Second, there are emerging treatments and clinical trials that seek to delay the onset of type 1 diabetes in those who are at high risk. If you are at high risk for developing type 1 diabetes, it will be important to speak with an endocrinologist to learn whether these opportunities may be available and right for you.

health care professionals

Calling All Professionals

ADA convened leading experts, including endocrinologists, researchers, primary care professionals, certified diabetes care and education specialists, and mental health professionals, to understand opportunities and barriers to type 1 diabetes screening and awareness. The outcome of this roundtable is a report that outlines the discussion and potential opportunities for future direction. The report does not necessarily reflect official guidelines or recommendations from the American Diabetes Association or other participating organizations.

Teen young woman speaking to female physician

The Honeymoon Phase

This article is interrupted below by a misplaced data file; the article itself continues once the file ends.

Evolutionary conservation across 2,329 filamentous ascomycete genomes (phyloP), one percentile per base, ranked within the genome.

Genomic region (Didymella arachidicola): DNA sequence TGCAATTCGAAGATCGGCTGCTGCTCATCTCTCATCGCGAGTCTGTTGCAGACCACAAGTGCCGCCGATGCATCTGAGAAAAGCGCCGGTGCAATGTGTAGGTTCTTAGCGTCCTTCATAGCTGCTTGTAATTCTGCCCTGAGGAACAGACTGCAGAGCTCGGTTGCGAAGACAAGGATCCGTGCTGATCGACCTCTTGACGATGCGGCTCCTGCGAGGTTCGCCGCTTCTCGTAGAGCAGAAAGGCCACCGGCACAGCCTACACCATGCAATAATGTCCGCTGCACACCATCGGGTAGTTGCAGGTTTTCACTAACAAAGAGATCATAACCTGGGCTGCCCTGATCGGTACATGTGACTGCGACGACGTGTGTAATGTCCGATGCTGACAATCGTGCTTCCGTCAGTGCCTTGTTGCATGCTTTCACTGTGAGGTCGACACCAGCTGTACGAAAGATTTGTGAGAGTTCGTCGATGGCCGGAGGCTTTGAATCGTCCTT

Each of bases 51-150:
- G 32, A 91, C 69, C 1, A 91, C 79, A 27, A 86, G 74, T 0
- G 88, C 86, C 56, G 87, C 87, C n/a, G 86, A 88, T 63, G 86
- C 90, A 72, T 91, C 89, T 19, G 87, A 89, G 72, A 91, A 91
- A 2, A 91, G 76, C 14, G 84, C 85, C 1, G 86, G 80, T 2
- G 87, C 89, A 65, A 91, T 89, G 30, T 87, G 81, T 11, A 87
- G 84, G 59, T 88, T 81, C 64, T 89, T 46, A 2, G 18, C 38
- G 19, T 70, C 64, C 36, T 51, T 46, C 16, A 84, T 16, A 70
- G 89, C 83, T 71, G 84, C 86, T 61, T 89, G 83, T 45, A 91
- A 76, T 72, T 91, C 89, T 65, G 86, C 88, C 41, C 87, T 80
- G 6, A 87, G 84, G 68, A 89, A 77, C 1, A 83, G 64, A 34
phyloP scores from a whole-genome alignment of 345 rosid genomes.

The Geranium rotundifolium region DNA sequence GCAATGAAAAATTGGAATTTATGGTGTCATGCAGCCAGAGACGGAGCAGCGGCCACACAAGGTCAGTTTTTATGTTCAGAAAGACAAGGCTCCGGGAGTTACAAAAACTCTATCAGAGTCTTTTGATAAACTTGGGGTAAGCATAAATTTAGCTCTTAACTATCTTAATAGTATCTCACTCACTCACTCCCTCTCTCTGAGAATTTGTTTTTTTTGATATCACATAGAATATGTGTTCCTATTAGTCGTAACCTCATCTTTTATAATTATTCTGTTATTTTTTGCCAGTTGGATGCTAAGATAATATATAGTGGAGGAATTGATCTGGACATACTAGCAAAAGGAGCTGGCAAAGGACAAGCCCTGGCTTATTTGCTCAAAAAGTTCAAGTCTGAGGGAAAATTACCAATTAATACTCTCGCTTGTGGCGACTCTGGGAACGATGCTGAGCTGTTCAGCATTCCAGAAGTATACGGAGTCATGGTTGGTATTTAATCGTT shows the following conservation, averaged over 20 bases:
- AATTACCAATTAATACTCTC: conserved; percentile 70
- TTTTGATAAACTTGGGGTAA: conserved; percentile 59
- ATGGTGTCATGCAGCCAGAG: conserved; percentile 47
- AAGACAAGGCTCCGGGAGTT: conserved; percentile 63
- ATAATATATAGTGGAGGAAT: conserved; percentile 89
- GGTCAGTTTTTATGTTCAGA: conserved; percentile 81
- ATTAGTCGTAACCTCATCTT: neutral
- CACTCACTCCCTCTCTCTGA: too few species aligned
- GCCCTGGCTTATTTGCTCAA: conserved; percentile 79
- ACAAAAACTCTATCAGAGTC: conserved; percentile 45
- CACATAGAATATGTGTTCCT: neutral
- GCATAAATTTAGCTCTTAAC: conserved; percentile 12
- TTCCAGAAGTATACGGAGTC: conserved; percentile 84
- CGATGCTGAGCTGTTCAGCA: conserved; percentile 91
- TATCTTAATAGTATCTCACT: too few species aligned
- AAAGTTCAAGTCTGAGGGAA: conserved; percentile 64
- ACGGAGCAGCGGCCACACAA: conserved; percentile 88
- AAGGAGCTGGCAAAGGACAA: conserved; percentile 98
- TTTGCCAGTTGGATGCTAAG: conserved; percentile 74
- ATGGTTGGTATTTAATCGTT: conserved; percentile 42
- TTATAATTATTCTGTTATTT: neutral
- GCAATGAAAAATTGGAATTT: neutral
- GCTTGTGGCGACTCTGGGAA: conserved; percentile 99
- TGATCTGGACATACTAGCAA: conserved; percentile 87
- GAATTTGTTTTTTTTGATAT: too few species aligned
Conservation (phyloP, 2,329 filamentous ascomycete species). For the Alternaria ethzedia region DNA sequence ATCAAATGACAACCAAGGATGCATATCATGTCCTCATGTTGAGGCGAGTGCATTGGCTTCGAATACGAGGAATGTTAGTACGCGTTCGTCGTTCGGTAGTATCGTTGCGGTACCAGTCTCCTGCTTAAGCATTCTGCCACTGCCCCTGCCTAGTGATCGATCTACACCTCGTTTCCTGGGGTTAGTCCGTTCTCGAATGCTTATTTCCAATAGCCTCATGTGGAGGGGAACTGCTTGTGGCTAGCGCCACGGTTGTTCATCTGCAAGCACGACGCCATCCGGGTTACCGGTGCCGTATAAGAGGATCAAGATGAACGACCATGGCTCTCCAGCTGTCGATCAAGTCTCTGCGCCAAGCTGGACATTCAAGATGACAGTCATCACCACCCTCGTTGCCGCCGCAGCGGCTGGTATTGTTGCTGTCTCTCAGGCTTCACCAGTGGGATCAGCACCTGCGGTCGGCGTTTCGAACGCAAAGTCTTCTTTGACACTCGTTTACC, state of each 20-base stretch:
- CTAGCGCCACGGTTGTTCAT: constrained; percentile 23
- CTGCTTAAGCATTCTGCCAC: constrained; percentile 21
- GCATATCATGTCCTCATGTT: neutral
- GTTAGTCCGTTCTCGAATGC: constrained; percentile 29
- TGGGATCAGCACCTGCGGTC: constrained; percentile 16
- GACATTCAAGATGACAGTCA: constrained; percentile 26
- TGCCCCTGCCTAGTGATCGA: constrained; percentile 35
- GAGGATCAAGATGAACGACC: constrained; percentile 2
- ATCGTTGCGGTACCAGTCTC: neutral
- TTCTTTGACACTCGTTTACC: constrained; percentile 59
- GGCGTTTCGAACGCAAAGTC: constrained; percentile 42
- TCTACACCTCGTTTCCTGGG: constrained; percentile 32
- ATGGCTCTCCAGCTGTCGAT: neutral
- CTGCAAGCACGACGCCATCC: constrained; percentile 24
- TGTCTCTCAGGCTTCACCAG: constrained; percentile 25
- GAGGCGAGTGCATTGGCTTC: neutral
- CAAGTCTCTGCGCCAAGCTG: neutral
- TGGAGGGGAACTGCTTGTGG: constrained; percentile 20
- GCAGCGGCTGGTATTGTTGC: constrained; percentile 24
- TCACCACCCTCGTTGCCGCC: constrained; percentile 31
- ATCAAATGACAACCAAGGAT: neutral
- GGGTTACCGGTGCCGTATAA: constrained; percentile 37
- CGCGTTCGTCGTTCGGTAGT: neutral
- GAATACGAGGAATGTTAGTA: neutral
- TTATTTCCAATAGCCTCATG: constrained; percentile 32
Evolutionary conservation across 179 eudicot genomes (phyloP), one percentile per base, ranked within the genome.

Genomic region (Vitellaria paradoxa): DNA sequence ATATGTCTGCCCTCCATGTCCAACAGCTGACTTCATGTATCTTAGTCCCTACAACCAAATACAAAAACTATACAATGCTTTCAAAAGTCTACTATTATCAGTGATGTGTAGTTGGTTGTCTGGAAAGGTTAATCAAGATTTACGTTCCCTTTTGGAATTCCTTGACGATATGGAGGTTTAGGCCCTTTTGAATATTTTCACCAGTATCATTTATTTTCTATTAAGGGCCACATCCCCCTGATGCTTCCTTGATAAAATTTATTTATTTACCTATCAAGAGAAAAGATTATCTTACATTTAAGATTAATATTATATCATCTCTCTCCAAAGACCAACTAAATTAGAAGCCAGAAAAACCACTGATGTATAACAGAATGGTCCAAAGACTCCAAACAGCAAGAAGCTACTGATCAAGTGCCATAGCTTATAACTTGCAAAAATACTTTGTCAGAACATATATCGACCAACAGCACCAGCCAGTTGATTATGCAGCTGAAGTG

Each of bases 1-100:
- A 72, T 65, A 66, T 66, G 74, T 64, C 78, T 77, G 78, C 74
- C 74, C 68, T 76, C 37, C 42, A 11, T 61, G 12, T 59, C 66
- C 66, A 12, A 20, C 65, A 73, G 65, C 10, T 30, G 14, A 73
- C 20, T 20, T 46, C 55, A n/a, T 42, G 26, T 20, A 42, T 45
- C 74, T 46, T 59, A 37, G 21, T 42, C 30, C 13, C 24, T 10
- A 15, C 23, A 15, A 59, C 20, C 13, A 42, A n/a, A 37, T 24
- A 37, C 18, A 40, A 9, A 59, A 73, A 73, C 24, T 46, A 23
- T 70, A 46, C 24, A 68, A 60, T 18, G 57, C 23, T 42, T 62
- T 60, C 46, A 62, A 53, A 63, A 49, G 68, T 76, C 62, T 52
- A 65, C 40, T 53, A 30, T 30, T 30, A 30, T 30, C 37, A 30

Some people with type 1 diabetes have a "honeymoon" period, a brief period of time where your body is producing enough insulin to lower blood glucose levels. The honeymoon phase usually happens after you start taking insulin and you may not need as much to manage your blood glucose. Work with your diabetes care team for treatment and care to avoid complications like hypoglycemia. A honeymoon period can last as little as a week or even up to a year. It’s important to know that the absence of symptoms doesn't mean the diabetes is gone. The pancreas will eventually be unable to make enough insulin, and, if untreated, the symptoms will return.

Is it Possible You Don't Have Type 2 Diabetes? 

If you or someone you know is diagnosed with type 2 diabetes but isn’t able to manage it with the typical treatments for type 2 diabetes, it may be worth a visit to an endocrinologist to verify what type of diabetes you have. Generally, this requires antibody tests and possibly the measurement of a C-peptide level. It is important to be sure that your diagnosis is correct because that will determine your treatment plan, allowing you manage your diabetes and prevent its complications.

Resources for Type 1 Diabetes

Browse these resources for type 1 diabetes.

Information specialists at the Center for Information are your personal guides to information on diabetes, donation inquiries, as well as American Diabetes Association programs and events.

1-800-DIABETES ( 1-800-342-2383 )